IOM Study Focuses on Haitian Migration in the Turks and Caicos Islands
A new IOM study on Haitian migrants in the Turks and Caicos Islands
confirms that the economic downturn that began in 2008, which
prompted a drop in tourism and lowered the demand for unskilled
labour, has increased general resentment on the part of the general
population leading to the discrimination and sometimes hostile
treatment of Haitian migrants.
With the development of the tourist industry, the population of
TCI increased from around 5,000 in 1970 to nearly 20,000 in 2001.
Between 1990 and 2001, the population doubled from 10,000 to
target="_blank">The Characteristics and Impact of Haitian
Migration in the Turks and Caicos Islands
Haitian migrant labour filled the demand for low-skilled jobs
during the dramatic growth of tourism and financial services and
the accompanying construction boom from the early 1990s. Although
continued growth depended on the availability of cheap labour, the
arrival of Haitian migrants continued in excess of the demand,
especially since the economic downturn of 2008.
The Haitian-born population and children born to Haitian parents
comprise a significant proportion of the population of TCI, but
there are no data on the actual numbers, their distribution across
the archipelago and their demographic, socio-economic and housing
Interviews conducted with 350 Haitian migrant households in TCI
revealed strong links with the country of origin via remittances
sent to families left behind, in many cases spouses and children,
and regular return visits by the migrants.
But the interviews also demonstrate the characteristics of a
migrant community in transition that is becoming a settled
community and a permanent component of the TCI population through
property and business ownership.
Professor Elizabeth Thomas-Hope, of the University of the West
Indies and author of the study cautions: “The second
generation will become increasingly ‘trapped’, not
solely between two cultures, but also between two identities and
loyalties. The extent to which their identity is in conflict with
the opportunities for economic advancement and political
representation, will be the extent of their counter
Some of the main findings of the study include:
- Less than half of the sample population (42 per cent) was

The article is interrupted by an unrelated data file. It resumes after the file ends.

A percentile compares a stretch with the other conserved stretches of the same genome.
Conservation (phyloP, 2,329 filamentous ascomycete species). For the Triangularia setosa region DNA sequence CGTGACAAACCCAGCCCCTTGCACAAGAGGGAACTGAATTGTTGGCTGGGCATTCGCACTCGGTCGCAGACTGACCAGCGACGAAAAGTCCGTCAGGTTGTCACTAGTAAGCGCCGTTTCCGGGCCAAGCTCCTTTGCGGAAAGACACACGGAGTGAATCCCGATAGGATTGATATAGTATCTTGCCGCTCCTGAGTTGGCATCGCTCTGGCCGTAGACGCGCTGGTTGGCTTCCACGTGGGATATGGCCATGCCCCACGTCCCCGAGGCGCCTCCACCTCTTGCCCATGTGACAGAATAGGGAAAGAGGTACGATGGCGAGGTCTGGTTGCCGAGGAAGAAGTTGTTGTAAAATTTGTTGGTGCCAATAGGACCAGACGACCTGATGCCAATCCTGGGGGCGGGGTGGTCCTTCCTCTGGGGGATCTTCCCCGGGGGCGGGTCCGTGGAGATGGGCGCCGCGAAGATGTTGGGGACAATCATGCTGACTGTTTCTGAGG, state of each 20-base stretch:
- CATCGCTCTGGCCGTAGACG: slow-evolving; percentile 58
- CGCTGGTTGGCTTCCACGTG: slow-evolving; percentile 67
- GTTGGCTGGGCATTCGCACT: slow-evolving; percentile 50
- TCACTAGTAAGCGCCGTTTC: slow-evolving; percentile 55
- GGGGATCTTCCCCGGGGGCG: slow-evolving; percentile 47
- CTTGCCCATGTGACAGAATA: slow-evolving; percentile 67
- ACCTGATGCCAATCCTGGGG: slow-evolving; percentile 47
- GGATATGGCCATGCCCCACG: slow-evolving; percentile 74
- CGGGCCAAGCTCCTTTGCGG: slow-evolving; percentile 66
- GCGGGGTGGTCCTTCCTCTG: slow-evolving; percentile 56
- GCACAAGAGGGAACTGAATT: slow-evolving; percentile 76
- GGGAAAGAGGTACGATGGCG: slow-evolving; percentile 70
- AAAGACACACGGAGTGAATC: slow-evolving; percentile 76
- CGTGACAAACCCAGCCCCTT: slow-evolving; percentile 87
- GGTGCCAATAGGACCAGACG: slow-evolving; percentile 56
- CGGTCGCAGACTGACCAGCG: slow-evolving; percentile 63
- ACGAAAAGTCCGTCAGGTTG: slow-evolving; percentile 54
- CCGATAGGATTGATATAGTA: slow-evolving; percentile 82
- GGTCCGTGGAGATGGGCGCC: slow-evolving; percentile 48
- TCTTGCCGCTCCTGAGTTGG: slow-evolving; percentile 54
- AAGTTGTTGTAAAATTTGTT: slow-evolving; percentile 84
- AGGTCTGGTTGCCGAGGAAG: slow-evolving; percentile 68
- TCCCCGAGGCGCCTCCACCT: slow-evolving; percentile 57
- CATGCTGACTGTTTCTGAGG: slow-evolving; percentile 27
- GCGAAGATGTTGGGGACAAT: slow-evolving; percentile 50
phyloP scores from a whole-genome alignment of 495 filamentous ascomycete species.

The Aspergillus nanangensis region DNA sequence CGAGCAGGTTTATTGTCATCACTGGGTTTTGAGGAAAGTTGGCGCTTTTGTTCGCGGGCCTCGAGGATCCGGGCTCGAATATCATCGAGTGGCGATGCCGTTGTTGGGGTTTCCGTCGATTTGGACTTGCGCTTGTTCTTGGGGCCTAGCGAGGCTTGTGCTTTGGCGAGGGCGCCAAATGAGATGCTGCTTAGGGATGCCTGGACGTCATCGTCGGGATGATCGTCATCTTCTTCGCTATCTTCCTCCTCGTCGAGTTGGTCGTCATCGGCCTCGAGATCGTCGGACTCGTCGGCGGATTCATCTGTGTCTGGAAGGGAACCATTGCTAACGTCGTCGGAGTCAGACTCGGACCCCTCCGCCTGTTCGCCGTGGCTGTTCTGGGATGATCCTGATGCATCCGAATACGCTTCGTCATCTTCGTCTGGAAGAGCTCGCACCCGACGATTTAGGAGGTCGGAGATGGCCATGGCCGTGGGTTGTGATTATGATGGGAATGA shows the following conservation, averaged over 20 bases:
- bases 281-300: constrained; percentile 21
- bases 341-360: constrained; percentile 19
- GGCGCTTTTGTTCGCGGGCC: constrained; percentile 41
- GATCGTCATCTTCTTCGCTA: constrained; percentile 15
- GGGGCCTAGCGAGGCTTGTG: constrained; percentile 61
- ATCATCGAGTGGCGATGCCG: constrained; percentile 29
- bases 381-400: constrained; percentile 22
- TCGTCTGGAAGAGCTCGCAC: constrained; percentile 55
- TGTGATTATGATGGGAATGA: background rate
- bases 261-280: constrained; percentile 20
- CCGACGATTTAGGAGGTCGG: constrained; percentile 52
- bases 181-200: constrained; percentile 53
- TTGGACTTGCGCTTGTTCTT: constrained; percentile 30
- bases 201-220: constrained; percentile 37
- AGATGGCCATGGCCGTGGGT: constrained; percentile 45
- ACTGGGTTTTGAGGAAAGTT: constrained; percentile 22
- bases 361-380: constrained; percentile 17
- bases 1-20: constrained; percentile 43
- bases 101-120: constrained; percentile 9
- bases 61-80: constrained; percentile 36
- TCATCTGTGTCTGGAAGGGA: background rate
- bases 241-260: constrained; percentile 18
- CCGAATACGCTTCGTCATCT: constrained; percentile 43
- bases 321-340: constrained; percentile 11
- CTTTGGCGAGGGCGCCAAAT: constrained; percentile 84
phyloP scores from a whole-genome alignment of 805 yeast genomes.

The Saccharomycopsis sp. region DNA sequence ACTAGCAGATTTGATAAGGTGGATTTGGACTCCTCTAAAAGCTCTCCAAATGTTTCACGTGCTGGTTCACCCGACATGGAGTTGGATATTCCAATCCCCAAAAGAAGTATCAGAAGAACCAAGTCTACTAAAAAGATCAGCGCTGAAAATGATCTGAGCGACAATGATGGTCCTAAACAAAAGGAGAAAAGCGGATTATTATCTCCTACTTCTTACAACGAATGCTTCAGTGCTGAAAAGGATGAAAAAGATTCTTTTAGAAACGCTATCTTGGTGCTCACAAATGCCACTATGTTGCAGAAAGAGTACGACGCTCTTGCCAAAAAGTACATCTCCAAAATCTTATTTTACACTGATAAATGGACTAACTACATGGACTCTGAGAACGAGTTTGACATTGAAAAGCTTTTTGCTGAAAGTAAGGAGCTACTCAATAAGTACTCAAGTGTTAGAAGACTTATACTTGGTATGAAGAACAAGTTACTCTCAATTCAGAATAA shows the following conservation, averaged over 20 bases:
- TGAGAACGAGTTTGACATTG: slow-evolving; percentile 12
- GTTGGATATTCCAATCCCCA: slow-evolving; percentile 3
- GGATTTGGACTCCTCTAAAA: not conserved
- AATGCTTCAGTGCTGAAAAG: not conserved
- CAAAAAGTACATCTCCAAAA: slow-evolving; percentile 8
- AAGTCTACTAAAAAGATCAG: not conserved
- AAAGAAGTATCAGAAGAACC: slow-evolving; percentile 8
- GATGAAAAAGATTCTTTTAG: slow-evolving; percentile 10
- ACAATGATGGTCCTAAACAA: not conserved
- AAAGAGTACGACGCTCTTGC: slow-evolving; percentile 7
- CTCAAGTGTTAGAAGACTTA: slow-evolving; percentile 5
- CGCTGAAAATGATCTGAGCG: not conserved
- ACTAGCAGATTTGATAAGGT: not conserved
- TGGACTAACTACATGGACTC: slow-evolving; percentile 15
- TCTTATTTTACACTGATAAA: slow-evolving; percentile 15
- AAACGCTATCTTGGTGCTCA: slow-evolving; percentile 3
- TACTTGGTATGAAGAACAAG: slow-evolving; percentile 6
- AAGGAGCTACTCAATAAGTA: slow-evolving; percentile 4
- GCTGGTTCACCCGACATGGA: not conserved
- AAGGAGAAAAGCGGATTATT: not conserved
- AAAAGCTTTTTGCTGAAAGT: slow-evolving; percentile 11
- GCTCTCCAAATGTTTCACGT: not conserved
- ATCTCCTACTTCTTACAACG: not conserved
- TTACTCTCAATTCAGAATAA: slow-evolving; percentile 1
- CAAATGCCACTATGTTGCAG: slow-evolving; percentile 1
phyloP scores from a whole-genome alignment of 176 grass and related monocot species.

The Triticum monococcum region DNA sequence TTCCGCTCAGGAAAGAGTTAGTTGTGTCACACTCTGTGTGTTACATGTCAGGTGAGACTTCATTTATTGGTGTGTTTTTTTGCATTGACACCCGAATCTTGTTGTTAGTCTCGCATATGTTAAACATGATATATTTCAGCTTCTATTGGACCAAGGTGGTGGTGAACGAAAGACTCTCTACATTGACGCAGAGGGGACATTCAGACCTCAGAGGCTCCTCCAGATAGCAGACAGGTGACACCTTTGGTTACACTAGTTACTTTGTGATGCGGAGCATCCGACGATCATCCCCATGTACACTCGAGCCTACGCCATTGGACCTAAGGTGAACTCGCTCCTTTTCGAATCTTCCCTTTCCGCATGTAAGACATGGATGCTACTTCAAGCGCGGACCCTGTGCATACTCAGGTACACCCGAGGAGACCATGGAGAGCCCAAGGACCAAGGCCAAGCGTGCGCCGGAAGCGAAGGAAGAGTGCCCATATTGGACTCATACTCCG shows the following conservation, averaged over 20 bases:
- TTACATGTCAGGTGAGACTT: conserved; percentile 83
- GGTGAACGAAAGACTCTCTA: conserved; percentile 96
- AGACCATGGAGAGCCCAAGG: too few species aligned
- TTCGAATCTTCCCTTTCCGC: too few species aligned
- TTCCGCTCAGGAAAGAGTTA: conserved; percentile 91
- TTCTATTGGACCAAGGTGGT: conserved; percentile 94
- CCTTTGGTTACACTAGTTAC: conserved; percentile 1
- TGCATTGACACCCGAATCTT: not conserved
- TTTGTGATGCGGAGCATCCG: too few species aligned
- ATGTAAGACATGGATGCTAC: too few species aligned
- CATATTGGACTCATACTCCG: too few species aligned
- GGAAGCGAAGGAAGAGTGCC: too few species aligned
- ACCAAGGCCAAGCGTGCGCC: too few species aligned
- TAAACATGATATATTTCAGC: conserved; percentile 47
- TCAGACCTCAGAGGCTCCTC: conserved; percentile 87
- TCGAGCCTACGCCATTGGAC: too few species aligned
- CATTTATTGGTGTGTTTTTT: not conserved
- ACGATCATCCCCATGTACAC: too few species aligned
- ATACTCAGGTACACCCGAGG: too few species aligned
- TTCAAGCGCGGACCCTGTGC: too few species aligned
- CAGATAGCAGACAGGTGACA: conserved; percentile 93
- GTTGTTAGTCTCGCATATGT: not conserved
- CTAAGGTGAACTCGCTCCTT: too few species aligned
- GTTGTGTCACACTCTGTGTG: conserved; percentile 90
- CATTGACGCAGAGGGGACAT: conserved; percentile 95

employed at the time of the survey.
- Of those employed, only 21 per cent had steady employment.
Nearly 50 per cent had occasional or seasonal employment.
- The average amount paid to obtain a work permit was US$1,617;
some respondents paid US$3,000 or more.
- Most persons in the sample said they had been apprehended by
the police on the street in the previous year. Some said they were
stopped 45 times or more in the past year.
- One third of the sample population (33 per cent) had to pay
money in order to be released or treated well by the police.
- Four per cent of those interviewed have lived in TCI for 20
years or more; 14 per cent were born in TCI.
- An estimated 2,000 children and adolescents in TCI are
- Over a quarter of the population surveyed (27 per cent)
indicated that they would like to settle permanently in TCI; but 45
per cent indicated that they do not want to do so; and 28 per cent
- More than half of the sample population (51 per cent) lived in
- Less than half of the sample (45 per cent) had electricity in
- Some 62 per cent had neither an indoor toilet nor an outside
latrine. Basic furniture, such as beds, was absent from a large
number of dwellings.
The study also points to some perceived negative effects due to
the massive influx of migrants, including pressure on health
services and education system, limited natural resources on the
islands to provide sufficient food, and the management of sewage
and solid waste.
The study recommendations include: a) using the population
census to adequately obtain data for forward planning; b) carrying
out urgently needed legal changes pertaining to nationality and
residency, especially related to citizenship, statelessness and
voting rights; and c) building capacity in order to tackle existing
problems by forging partnerships between public and private sectors
and civil society with representation of both Turks and Caicos
Islanders and Haitians.
TCI is a British Overseas Territory located southeast of The
Bahamas and north of the island of Hispaniola and made up of eight
major islands and more than 299 smaller uninhabited cays, with a
total area of some 616.3 square kilometres.
The study was funded by the United States Department of State
Bureau of Population Refugees and Migration (PRM).
The study is available at the IOM
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